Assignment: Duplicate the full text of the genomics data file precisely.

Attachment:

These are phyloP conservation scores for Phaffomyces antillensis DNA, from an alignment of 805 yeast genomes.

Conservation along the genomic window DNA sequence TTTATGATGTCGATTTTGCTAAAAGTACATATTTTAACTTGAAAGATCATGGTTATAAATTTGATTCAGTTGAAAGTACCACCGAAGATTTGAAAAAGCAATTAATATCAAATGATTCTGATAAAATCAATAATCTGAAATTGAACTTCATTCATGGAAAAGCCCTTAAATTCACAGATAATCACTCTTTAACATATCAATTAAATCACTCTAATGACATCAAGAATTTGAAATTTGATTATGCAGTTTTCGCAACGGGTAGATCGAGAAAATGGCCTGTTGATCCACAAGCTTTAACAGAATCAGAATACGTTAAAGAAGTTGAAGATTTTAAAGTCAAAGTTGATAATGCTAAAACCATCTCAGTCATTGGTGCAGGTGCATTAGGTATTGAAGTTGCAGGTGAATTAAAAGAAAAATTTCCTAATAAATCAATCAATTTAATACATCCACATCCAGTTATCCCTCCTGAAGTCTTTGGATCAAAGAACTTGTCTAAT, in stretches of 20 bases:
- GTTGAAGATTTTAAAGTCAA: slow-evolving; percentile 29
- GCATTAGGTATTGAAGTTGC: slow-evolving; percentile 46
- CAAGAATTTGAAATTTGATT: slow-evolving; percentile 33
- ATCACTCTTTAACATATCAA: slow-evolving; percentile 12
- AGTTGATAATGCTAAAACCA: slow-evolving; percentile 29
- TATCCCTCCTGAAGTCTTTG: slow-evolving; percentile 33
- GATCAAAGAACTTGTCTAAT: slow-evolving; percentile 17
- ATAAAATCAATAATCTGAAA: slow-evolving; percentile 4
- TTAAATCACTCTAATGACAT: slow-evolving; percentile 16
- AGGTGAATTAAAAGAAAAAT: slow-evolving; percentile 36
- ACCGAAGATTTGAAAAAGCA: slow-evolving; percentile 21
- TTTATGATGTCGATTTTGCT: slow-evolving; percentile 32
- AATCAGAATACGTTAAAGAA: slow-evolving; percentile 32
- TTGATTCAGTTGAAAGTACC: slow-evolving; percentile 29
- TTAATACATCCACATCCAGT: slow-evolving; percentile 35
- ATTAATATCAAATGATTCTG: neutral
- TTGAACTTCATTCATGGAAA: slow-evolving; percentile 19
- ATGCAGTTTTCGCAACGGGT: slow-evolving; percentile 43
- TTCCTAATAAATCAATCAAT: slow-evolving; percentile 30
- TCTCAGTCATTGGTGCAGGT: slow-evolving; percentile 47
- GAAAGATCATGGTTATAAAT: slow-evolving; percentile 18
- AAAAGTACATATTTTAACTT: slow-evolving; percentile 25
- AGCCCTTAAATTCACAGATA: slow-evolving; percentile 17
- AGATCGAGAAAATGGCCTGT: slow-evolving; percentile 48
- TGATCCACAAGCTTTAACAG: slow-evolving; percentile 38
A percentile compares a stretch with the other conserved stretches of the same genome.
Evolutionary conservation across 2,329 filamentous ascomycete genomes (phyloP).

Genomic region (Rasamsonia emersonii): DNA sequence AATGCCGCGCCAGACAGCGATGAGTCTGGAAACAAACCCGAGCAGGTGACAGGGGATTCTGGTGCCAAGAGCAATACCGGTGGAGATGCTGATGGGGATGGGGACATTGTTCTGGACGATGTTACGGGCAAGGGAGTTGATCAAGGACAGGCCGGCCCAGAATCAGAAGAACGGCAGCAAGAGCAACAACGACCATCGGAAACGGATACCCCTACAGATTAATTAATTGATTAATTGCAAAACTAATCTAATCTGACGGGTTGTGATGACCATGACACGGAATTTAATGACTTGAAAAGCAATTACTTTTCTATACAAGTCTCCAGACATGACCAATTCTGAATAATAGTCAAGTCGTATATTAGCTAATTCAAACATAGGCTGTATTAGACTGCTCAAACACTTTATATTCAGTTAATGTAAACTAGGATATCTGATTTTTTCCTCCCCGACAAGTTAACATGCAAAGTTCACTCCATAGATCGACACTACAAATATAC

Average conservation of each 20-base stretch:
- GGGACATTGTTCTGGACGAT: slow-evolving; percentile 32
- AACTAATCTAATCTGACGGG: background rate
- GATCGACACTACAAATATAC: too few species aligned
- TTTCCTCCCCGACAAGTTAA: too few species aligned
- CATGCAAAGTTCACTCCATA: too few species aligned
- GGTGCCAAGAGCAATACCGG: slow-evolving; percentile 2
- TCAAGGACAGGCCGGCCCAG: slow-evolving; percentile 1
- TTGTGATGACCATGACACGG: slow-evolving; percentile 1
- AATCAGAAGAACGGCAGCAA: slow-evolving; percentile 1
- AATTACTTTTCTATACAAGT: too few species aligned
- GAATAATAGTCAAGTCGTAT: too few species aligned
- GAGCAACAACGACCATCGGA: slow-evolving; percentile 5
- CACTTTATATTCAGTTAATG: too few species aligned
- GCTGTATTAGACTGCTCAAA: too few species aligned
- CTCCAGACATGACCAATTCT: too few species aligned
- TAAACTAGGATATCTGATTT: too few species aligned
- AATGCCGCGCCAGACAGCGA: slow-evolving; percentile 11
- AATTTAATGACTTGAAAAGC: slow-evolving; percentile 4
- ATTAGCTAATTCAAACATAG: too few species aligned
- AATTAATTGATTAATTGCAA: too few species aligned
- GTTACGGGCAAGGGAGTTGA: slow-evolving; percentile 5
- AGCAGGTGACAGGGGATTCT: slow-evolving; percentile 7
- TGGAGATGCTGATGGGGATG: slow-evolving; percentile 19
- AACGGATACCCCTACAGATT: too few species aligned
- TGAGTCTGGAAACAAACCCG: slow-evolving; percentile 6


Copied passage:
These are phyloP conservation scores for Phaffomyces antillensis DNA, from an alignment of 805 yeast genomes.

Conservation along the genomic window DNA sequence TTTATGATGTCGATTTTGCTAAAAGTACATATTTTAACTTGAAAGATCATGGTTATAAATTTGATTCAGTTGAAAGTACCACCGAAGATTTGAAAAAGCAATTAATATCAAATGATTCTGATAAAATCAATAATCTGAAATTGAACTTCATTCATGGAAAAGCCCTTAAATTCACAGATAATCACTCTTTAACATATCAATTAAATCACTCTAATGACATCAAGAATTTGAAATTTGATTATGCAGTTTTCGCAACGGGTAGATCGAGAAAATGGCCTGTTGATCCACAAGCTTTAACAGAATCAGAATACGTTAAAGAAGTTGAAGATTTTAAAGTCAAAGTTGATAATGCTAAAACCATCTCAGTCATTGGTGCAGGTGCATTAGGTATTGAAGTTGCAGGTGAATTAAAAGAAAAATTTCCTAATAAATCAATCAATTTAATACATCCACATCCAGTTATCCCTCCTGAAGTCTTTGGATCAAAGAACTTGTCTAAT, in stretches of 20 bases:
- GTTGAAGATTTTAAAGTCAA: slow-evolving; percentile 29
- GCATTAGGTATTGAAGTTGC: slow-evolving; percentile 46
- CAAGAATTTGAAATTTGATT: slow-evolving; percentile 33
- ATCACTCTTTAACATATCAA: slow-evolving; percentile 12
- AGTTGATAATGCTAAAACCA: slow-evolving; percentile 29
- TATCCCTCCTGAAGTCTTTG: slow-evolving; percentile 33
- GATCAAAGAACTTGTCTAAT: slow-evolving; percentile 17
- ATAAAATCAATAATCTGAAA: slow-evolving; percentile 4
- TTAAATCACTCTAATGACAT: slow-evolving; percentile 16
- AGGTGAATTAAAAGAAAAAT: slow-evolving; percentile 36
- ACCGAAGATTTGAAAAAGCA: slow-evolving; percentile 21
- TTTATGATGTCGATTTTGCT: slow-evolving; percentile 32
- AATCAGAATACGTTAAAGAA: slow-evolving; percentile 32
- TTGATTCAGTTGAAAGTACC: slow-evolving; percentile 29
- TTAATACATCCACATCCAGT: slow-evolving; percentile 35
- ATTAATATCAAATGATTCTG: neutral
- TTGAACTTCATTCATGGAAA: slow-evolving; percentile 19
- ATGCAGTTTTCGCAACGGGT: slow-evolving; percentile 43
- TTCCTAATAAATCAATCAAT: slow-evolving; percentile 30
- TCTCAGTCATTGGTGCAGGT: slow-evolving; percentile 47
- GAAAGATCATGGTTATAAAT: slow-evolving; percentile 18
- AAAAGTACATATTTTAACTT: slow-evolving; percentile 25
- AGCCCTTAAATTCACAGATA: slow-evolving; percentile 17
- AGATCGAGAAAATGGCCTGT: slow-evolving; percentile 48
- TGATCCACAAGCTTTAACAG: slow-evolving; percentile 38
A percentile compares a stretch with the other conserved stretches of the same genome.
Evolutionary conservation across 2,329 filamentous ascomycete genomes (phyloP).

Genomic region (Rasamsonia emersonii): DNA sequence AATGCCGCGCCAGACAGCGATGAGTCTGGAAACAAACCCGAGCAGGTGACAGGGGATTCTGGTGCCAAGAGCAATACCGGTGGAGATGCTGATGGGGATGGGGACATTGTTCTGGACGATGTTACGGGCAAGGGAGTTGATCAAGGACAGGCCGGCCCAGAATCAGAAGAACGGCAGCAAGAGCAACAACGACCATCGGAAACGGATACCCCTACAGATTAATTAATTGATTAATTGCAAAACTAATCTAATCTGACGGGTTGTGATGACCATGACACGGAATTTAATGACTTGAAAAGCAATTACTTTTCTATACAAGTCTCCAGACATGACCAATTCTGAATAATAGTCAAGTCGTATATTAGCTAATTCAAACATAGGCTGTATTAGACTGCTCAAACACTTTATATTCAGTTAATGTAAACTAGGATATCTGATTTTTTCCTCCCCGACAAGTTAACATGCAAAGTTCACTCCATAGATCGACACTACAAATATAC

Average conservation of each 20-base stretch:
- GGGACATTGTTCTGGACGAT: slow-evolving; percentile 32
- AACTAATCTAATCTGACGGG: background rate
- GATCGACACTACAAATATAC: too few species aligned
- TTTCCTCCCCGACAAGTTAA: too few species aligned
- CATGCAAAGTTCACTCCATA: too few species aligned
- GGTGCCAAGAGCAATACCGG: slow-evolving; percentile 2
- TCAAGGACAGGCCGGCCCAG: slow-evolving; percentile 1
- TTGTGATGACCATGACACGG: slow-evolving; percentile 1
- AATCAGAAGAACGGCAGCAA: slow-evolving; percentile 1
- AATTACTTTTCTATACAAGT: too few species aligned
- GAATAATAGTCAAGTCGTAT: too few species aligned
- GAGCAACAACGACCATCGGA: slow-evolving; percentile 5
- CACTTTATATTCAGTTAATG: too few species aligned
- GCTGTATTAGACTGCTCAAA: too few species aligned
- CTCCAGACATGACCAATTCT: too few species aligned
- TAAACTAGGATATCTGATTT: too few species aligned
- AATGCCGCGCCAGACAGCGA: slow-evolving; percentile 11
- AATTTAATGACTTGAAAAGC: slow-evolving; percentile 4
- ATTAGCTAATTCAAACATAG: too few species aligned
- AATTAATTGATTAATTGCAA: too few species aligned
- GTTACGGGCAAGGGAGTTGA: slow-evolving; percentile 5
- AGCAGGTGACAGGGGATTCT: slow-evolving; percentile 7
- TGGAGATGCTGATGGGGATG: slow-evolving; percentile 19
- AACGGATACCCCTACAGATT: too few species aligned
- TGAGTCTGGAAACAAACCCG: slow-evolving; percentile 6